Taiwan’s travel agents have accused President Tsai Ing-wen’s government of allowing the island to be humiliated by failing to demand reciprocal visa-free treatment from Thailand.
Their complaints came after Thailand introduced stricter visa requirements on Monday for individual visitors from Taiwan, including submission of financial statements, which they said was demeaning for Taiwanese customers.
“This is really humiliating, just like some developed countries in the West that require visitors from the Third World or poorer countries to provide financial statements out of concerns that those visitors might end up becoming illegal immigrants,” Hsiao Po-jen, president of Taiwan’s Travel Agent Association, said.
Self-ruled Taiwan is among 18 jurisdictions whose citizens are affected by the new visa requirements to enter Thailand. Individual travellers from Taiwan must provide details of their finances to obtain a tourist visa, complete a visa application and pay online before booking an appointment in Taipei to submit their passport, along with proof of onward travel and accommodation.
Before the change, applicants needed to visit the Thai visa office, complete an application form, and submit a passport photo and copies of their identification and passports before obtaining a visa the same day.
Travel agents urged the island’s government to negotiate with Thailand over the requirements. Taiwan has allowed visa-free entry to Thai visitors since 2016.
“It is extremely unfair and the government should not turn a blind eye to such an unfair and humiliating treatment, given that Taiwan is one of the few countries enjoying visa waiver treatment in the US and that there were more than 680,000 Taiwanese visiting Thailand last year,” Hsiao said.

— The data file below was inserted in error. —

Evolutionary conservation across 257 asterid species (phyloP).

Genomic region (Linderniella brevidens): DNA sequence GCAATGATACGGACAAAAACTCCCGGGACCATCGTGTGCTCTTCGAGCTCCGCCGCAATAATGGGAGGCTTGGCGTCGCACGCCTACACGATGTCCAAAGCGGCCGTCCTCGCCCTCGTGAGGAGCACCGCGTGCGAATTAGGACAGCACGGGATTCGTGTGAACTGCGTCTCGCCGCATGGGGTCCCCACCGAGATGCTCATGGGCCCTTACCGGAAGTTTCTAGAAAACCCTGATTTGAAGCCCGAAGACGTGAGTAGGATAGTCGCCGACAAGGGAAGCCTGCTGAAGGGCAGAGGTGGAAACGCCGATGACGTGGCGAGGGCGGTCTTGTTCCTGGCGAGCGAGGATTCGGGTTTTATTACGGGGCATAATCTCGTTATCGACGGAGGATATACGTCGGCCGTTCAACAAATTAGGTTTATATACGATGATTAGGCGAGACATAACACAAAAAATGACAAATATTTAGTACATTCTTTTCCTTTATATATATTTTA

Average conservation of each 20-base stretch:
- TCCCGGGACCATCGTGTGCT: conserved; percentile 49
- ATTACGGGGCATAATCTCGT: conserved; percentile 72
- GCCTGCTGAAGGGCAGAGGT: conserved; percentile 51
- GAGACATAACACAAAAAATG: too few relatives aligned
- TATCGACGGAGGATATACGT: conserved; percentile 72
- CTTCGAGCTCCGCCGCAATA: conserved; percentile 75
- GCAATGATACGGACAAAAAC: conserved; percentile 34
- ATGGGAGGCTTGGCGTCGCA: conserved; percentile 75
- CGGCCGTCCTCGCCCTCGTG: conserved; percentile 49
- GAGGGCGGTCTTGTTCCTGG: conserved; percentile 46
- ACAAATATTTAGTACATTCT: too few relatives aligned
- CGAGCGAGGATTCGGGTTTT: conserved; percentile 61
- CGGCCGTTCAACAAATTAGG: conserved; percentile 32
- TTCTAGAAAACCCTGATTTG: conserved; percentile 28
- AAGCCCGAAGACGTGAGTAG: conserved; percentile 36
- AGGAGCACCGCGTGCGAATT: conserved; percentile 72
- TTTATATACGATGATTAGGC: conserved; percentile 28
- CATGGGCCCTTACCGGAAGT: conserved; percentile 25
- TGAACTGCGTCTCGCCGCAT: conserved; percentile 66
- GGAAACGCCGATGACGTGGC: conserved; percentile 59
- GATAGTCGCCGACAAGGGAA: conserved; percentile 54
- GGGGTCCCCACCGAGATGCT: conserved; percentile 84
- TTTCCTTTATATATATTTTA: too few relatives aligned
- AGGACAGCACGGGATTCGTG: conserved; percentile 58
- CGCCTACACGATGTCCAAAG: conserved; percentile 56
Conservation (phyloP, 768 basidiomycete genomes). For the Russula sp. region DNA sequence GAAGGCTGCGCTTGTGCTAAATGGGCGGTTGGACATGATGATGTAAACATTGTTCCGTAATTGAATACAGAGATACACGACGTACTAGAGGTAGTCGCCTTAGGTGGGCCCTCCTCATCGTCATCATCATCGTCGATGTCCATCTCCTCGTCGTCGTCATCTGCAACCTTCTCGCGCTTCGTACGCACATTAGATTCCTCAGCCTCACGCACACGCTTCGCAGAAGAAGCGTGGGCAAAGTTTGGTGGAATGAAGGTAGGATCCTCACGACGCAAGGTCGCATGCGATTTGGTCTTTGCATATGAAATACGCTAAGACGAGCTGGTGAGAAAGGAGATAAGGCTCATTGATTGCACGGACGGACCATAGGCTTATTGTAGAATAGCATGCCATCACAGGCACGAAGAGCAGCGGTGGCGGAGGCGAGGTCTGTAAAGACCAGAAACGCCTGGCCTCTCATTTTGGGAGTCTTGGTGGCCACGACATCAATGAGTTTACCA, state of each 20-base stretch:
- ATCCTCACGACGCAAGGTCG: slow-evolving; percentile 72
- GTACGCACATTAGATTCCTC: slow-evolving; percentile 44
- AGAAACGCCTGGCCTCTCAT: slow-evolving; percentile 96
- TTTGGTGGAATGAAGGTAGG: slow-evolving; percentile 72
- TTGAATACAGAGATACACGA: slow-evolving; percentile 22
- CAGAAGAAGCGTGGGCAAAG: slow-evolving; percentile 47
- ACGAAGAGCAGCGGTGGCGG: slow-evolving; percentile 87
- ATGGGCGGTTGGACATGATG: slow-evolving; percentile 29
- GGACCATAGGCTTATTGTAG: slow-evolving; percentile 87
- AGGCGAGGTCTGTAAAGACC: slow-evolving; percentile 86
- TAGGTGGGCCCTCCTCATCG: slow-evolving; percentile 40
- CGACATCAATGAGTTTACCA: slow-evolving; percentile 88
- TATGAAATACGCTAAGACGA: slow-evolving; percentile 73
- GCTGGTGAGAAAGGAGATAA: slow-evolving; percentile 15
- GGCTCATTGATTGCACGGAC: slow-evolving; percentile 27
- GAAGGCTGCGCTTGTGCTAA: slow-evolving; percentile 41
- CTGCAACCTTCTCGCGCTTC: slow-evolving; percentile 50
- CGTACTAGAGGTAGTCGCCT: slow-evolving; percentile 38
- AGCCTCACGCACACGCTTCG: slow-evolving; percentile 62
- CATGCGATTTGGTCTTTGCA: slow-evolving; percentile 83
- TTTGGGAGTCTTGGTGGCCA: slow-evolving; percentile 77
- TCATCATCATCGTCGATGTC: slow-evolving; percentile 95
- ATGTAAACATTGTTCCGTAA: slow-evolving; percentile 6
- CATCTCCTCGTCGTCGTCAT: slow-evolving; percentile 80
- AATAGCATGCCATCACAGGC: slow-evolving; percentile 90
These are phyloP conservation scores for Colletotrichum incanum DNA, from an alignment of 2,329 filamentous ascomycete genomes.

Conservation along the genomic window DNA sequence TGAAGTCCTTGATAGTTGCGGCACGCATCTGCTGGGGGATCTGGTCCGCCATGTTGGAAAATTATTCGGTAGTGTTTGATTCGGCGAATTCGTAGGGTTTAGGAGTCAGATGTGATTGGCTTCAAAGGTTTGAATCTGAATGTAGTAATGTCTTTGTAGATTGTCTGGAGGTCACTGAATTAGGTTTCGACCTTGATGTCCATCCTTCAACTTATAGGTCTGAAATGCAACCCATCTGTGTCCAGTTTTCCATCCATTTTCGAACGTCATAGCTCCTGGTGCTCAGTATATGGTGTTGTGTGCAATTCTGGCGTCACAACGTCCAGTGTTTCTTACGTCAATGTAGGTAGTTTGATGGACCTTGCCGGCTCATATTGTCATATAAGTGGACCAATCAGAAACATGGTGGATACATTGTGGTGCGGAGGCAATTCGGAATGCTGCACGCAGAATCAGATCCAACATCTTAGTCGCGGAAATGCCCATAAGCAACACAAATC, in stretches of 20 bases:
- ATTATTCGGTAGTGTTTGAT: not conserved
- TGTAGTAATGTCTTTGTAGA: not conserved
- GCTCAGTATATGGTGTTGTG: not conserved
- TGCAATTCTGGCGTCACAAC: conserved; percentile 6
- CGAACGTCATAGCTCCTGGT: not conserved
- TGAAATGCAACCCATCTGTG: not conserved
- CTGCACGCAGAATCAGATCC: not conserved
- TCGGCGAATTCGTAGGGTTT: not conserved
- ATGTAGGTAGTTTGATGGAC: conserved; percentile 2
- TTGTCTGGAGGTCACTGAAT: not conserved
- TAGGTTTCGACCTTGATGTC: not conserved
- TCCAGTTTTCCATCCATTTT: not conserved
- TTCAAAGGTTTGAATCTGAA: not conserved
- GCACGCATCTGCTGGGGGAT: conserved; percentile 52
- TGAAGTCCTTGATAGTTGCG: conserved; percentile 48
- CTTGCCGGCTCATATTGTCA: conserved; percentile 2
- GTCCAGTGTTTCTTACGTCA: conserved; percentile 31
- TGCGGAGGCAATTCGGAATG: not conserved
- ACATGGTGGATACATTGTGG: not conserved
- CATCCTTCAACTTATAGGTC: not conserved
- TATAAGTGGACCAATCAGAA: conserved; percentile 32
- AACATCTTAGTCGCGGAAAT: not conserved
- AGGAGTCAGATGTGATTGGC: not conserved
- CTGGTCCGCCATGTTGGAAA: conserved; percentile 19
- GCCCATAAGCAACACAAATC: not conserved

Travel agent Royce Wang said the government’s worsening relations with the mainland were to blame.
“To cut Taiwan’s economic reliance on the mainland, the government introduced the New Southbound Policy, aimed at increasing economic links with Southeast Asia nations,” he said.
Thailand is one of the countries targeted under the policy.
“Also, because of the sour relations with Beijing, which has resulted in the sharp drop in mainland visitors, the government has tried to offer visa-free treatment for some Southeast Asian countries, including Thailand, in an effort to make up for the lost tourism revenues,” Wang said, adding that this could not make up the shortfall, with mainlanders tending to spend more than Thai visitors.
Wang also claimed that the arrangements for Thai visitors had created an illegal prostitution problem in Taiwan because some Thai women were travelling there to work in the sex trade.
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This article Taiwanese travel agents take aim at Thailand’s ‘humiliating’ new visa requirements first appeared on South China Morning Post